They’re an unearthly yellow colour. They sprout at the bases of decaying trees. They grow in tufts and tight bundles. They are Sulphur Tuft, Hypholoma fasciculare.
They start small and orange and expand leaving just an orange centre to their cap. As they ripen the gills produce black spores, which, when combined with their yellow colour, gives them a Halloween appearance. I’ve enjoyed finding them before.
And I look forward to finding them again.
Cry “God for Harry, England and St George’s Mushrooms.” Tomorrow is St George's day, which is an important day in my calendar. That's not because I'm particularly nationalistic, swept… read more
Dead Man’s Fingers It's cold on Dartmoor but it's always worth making it to Fingle Bridge. I'm looking forward to a pint in… read more
A Red Belted Conk There's the familiar orange-red band on this Red Belted Conk. Lovely, isn't it? Its scientific name is Fomitopsis pinicola. It… read more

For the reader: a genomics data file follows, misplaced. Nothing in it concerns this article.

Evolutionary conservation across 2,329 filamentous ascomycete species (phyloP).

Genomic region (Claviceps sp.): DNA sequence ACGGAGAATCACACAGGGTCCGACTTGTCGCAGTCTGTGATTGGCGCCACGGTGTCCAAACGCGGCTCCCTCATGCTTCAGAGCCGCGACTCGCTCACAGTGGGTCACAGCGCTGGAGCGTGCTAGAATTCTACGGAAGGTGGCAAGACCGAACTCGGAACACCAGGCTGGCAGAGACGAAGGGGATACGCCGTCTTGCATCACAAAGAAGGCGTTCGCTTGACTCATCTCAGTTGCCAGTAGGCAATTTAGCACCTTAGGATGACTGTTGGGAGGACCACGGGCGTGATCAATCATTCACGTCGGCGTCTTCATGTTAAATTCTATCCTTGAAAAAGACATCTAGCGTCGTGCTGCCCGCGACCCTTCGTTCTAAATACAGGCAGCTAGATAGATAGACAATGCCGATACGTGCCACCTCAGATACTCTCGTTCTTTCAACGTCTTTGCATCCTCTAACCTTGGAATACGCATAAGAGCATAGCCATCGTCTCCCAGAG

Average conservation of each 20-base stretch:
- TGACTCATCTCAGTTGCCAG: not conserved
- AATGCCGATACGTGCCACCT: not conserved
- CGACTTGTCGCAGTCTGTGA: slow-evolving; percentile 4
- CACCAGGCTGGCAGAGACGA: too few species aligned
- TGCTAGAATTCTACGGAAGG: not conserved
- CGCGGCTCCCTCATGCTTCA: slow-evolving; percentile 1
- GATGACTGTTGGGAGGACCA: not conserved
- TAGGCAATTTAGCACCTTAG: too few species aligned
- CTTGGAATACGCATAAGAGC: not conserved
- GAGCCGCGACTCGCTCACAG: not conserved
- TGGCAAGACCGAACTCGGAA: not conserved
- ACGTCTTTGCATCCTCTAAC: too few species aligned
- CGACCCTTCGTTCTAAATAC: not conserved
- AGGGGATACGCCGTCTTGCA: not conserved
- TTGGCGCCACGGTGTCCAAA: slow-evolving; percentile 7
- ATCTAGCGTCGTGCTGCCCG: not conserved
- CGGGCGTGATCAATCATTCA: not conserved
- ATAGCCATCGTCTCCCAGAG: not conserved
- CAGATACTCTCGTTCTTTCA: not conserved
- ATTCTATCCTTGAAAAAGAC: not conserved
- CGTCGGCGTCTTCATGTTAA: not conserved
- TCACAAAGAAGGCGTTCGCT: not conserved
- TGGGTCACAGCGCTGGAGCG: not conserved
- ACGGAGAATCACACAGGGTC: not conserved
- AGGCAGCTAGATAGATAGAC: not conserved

Purple Curtain Crust I do love a good fungusy twig. Here's one with Purple Curtain Crust, Chondrostereum purpureum, rippling on it like a… read more
One of Britain’s rarest fungi So you think it doesn't look like much? I think it looks fabulous. It's growing in the short grass around… read more
Yellow fingers grow from the short sward There are apricot-yellow fingers of fungus growing in the short sward at Emsworthy Mire. Fabulous, aren't they? They are the… read more
Deadly Here's a fungus you should learn to identify if you're interested in foraging and eating wild fungi. It's the Deadly… read more
Orange Peel Fungus Orange Peel Fungus, Aleuria aurantia, is unmistakable. Just look at it: I've written about it before, and posted beautiful illustrations… read more
Pine-cone Bonnet The Pine-cone Bonnet, Mycena seynii, is a beautiful fairy-bonnet cap which grows on pine cones. It's so beautiful I wish… read more
Feel free to leave a Reply :)